In Memoriam 2020: Joseph McCoy April 23, 1897
In Memoriam: Joseph McCoy April 23, 1897
The April 23, 2020 City-wide remembrance planned in memory of Joseph McCoy, who was lynched in Alexandria on this day in 1897, has been moved to this In Memoriam page.
The City of Alexandria is committed to the accurate dissemination of its history. The murder of Joseph McCoy is recognized as a terrible chapter in Alexandria’s past. To fight injustice and to keep the memory of Alexandria’s lynching victims alive, you are invited to participate in the Alexandria Community Remembrance Project. As part of this community reflection, please share your thoughts, artwork, or creative writing after viewing the information on this In Memoriam page. Email your work to HistoricAlexandria@alexandriava.gov. Selections will be posted below in the digital guestbook.
The Lynching of Joseph H McCoy: A Narrative
On the evening of April 22, 1897, 19-year-old Alexandrian Joseph McCoy was arrested without a warrant, dragged from his cell by a mob, and brutally lynched at the southeast corner of Cameron and Lee Streets. The full account of this hate crime was methodically researched by the 13-member Research Committee of the Alexandria Community Remembrance Project.
Joseph McCoy: A Tragic Death and its Impact
An op ed piece by Audrey P. Davis, Director, Alexandria Black History Museum, April 23, 2020
On August 8, 2019, I wrote an editorial to acknowledge the lynching of Benjamin Thomas, which occurred on that date in 1899. Today, I write on the anniversary of the lynching of Joseph McCoy. He was killed on April 23, 1897.
Both terrible events happened near Market Square and City Hall, then the location of Alexandria’s police station. Both McCoy and Thomas were brutally murdered by mobs, just steps from the agency that should have provided them protection. Their bodies were mutilated, and they were denied the right to a fair trial. Their deaths were among the 100 documented lynchings that occurred in Virginia, 11 of them in Northern Virginia, between 1882 and 1968.
Last year, I also wrote about the Alexandria Community Remembrance Project. This project launched Alexandria’s formal collaboration with the Equal Justice Initiative (EJI), which interprets America’s history of racial terror lynchings as a tool to dominate and intimidate. The project is inspired by EJI’s National Memorial for Peace and Justice in Montgomery, Alabama. The memorial includes over 800 steel monuments, or pillars, one for each city or county in the United States where a lynching took place, with the names of the lynching victims engraved on the pillars. As a community, Alexandria will gather soil at the lynching site for display at EJI’s Legacy Museum and arrange for markers in Alexandria at the lynching sites. One of the most important goals is bringing the Alexandria pillar (with both McCoy and Thomas’ names) from Alabama to Alexandria for placement in a prominent public location.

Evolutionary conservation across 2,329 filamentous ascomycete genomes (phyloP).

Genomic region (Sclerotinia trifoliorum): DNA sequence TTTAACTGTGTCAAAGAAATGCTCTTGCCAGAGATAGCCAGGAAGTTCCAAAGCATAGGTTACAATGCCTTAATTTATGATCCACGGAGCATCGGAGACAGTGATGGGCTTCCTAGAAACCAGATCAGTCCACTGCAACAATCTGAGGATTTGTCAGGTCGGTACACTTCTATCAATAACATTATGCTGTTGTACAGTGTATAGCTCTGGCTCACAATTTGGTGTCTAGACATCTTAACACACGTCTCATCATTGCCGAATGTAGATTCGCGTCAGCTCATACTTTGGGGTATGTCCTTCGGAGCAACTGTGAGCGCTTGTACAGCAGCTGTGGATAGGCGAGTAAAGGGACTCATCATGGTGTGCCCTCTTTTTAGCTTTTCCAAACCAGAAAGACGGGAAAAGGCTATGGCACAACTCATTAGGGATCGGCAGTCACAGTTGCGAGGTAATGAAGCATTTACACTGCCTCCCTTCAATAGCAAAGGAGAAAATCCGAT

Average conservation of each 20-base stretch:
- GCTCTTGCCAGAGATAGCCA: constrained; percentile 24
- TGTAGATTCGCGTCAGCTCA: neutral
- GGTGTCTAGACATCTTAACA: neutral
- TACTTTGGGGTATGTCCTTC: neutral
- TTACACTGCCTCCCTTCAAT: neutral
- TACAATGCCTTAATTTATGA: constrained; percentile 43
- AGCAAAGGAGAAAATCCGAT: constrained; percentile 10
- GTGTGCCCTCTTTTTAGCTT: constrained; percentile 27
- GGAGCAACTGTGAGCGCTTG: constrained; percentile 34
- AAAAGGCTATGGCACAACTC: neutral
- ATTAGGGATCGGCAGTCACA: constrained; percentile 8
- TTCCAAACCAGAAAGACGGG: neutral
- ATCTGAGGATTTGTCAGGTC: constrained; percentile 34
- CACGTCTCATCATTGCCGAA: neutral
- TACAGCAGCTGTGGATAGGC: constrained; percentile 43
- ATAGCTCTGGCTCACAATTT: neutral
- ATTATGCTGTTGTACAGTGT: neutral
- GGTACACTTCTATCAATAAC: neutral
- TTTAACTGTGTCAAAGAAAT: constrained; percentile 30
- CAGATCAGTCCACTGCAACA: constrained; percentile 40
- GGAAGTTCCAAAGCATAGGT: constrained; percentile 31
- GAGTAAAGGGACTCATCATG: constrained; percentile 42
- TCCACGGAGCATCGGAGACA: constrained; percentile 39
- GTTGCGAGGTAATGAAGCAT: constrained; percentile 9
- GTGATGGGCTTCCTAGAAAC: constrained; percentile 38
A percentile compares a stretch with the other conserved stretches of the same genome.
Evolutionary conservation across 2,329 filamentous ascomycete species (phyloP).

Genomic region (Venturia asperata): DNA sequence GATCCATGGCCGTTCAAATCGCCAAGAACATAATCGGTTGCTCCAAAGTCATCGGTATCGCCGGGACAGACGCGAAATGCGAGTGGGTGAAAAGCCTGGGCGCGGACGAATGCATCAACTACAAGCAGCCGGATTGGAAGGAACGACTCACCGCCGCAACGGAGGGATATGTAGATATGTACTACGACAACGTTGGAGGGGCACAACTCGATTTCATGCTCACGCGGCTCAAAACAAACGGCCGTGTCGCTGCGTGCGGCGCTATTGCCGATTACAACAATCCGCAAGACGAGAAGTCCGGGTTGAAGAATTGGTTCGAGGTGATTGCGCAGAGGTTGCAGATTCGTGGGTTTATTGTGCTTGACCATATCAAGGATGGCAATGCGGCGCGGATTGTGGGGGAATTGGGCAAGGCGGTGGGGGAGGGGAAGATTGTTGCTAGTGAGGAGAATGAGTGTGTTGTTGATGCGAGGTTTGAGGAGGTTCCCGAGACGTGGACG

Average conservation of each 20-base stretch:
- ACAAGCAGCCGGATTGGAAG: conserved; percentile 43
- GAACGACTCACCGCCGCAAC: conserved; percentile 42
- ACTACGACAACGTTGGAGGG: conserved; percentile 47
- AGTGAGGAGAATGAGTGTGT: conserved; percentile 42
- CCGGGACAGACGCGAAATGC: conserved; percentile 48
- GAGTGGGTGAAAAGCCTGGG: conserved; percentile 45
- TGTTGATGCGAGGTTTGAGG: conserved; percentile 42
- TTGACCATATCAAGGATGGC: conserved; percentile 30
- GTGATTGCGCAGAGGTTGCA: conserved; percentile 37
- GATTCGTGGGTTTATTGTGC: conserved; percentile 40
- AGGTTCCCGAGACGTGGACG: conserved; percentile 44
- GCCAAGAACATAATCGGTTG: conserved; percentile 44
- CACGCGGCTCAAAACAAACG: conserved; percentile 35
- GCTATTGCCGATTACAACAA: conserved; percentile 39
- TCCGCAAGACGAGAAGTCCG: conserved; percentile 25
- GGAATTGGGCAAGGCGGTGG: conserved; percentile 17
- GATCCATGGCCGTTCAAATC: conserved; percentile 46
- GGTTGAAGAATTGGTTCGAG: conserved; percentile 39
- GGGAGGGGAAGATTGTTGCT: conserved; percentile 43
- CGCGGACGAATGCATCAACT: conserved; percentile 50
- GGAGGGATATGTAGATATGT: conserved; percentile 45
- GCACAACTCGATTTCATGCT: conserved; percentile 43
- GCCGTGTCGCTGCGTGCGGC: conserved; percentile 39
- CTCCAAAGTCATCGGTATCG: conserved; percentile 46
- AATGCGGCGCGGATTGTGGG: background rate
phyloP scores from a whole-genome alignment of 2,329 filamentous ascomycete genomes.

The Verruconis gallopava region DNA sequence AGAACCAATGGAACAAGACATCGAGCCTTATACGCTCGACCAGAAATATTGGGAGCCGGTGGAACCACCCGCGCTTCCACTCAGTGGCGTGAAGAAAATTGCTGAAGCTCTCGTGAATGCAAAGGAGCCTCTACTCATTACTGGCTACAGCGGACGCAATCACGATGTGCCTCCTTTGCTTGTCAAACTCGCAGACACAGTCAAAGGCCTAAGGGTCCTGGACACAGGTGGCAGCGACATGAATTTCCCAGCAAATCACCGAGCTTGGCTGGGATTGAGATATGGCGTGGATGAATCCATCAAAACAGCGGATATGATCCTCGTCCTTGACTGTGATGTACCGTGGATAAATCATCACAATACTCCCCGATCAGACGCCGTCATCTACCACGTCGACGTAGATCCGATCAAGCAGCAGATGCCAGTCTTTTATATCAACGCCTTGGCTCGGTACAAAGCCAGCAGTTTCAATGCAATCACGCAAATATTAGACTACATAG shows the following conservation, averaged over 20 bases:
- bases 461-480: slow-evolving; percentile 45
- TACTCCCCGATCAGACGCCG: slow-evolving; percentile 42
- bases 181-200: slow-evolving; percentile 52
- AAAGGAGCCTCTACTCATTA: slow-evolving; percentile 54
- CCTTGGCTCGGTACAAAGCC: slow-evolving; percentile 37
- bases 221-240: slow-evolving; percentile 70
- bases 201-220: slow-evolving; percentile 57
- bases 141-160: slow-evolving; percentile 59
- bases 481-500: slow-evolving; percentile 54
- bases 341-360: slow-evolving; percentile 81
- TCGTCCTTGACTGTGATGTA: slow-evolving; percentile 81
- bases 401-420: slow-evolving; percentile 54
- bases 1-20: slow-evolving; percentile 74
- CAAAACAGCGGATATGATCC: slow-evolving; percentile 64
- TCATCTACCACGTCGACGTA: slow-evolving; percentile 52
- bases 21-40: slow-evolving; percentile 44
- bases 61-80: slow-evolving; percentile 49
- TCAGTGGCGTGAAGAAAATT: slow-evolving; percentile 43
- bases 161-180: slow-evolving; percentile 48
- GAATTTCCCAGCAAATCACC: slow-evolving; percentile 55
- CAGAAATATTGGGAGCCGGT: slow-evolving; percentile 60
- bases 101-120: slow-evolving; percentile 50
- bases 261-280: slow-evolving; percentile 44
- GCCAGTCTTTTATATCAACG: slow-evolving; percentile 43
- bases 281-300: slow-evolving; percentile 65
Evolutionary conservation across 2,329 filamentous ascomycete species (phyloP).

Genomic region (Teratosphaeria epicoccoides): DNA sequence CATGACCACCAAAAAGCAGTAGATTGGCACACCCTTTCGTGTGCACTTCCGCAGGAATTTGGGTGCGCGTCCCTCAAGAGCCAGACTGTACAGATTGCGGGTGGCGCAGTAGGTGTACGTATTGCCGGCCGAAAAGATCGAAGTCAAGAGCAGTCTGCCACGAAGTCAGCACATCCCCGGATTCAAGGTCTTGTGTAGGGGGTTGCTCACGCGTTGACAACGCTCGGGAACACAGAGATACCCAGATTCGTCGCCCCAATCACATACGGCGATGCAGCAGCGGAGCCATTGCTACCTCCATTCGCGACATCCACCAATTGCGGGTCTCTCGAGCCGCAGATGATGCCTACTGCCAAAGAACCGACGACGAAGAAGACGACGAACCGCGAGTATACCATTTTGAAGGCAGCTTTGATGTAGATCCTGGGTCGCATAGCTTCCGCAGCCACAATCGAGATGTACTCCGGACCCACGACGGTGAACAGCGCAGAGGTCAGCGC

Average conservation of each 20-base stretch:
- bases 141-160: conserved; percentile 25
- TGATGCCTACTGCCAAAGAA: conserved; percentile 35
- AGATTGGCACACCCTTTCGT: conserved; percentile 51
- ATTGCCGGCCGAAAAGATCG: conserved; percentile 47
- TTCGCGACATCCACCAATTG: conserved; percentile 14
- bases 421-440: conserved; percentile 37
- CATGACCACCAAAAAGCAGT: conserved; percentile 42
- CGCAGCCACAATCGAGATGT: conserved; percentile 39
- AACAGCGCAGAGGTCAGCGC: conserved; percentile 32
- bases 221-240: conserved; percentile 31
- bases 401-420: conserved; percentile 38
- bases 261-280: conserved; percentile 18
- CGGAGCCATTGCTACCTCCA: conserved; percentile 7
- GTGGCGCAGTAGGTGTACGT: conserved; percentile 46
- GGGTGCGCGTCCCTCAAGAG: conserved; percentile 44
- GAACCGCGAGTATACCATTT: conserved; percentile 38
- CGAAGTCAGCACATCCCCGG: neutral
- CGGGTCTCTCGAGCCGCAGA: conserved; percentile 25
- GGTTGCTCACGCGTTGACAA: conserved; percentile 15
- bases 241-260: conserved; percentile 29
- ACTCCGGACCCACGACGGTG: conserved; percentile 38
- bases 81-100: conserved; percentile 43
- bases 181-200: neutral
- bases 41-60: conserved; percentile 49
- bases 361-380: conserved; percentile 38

Toward that end, seven committees have developed out of the Community Remembrance Project: Public Outreach; Education & Programming; Marketing; Marker and Soil Collection; Research; Fundraising; and Public Pilgrimage to EJI. Each committee’s mission is to educate the public and make the installation of the pillar a reality.
In the last year, much has happened. The City began with a September 2019 community meeting and a keynote speech by Kiara Boone from the Equal Justice Initiative. Her mandate from EJI -- to own and learn from our ugly history -- has set the tone for the project. More than 300 people attended this meeting, including state and City officials, faith leaders, and community organization representatives.
Subsequently, we have held quarterly community meetings featuring invited speakers such as Krystyn R. Moon and Spencer Crew. Dr. Moon is a Professor of History and the Director of American Studies at the University of Mary Washington. Dr. Crew is the interim director of the National Museum of African American History and Culture. Dr. Moon spoke on the struggles of Alexandria’s African American community to gain equality, while Dr. Crew shared the social justice work being done by the NMAAHC and how social justice ethics have guided his career in museums.
This April, during the dark days of a pandemic, our social justice work moves forward. The City had planned a large community gathering at the McCoy lynching site, located at the corner of Lee and Cameron Streets, on April 23. Due to recent guidelines from the CDC, we have changed the format of this gathering, and we are using other ways to tell McCoy’s story and to educate the public about lynching.
The COVID-19 pandemic has shed a spotlight on inequalities that still threaten our nation and culture and question our humanity. Is access to health care equal? Are educational and career paths available to all? While many can shelter in place with relative ease, what of those who cannot?
Alexandria’s Community Remembrance Project aims to make Alexandria a stronger community. We must face the ugliness of our past and the horrors inflicted on those with no recourse. By doing this, we stand against hate, inequality and work to embrace the humanity of everyone in Alexandria and beyond. We apologize for past injustice and use restorative justice to strengthen our ties.
Today, remember Joseph McCoy. Let his murder be more than a horrible footnote in Alexandria’s history and an example of vigilante justice. Join the Alexandria Community Remembrance Project and help make Alexandria the most inclusive and welcoming of cities. Our success is in these endeavors is the legacy of Joseph McCoy and Benjamin Thomas.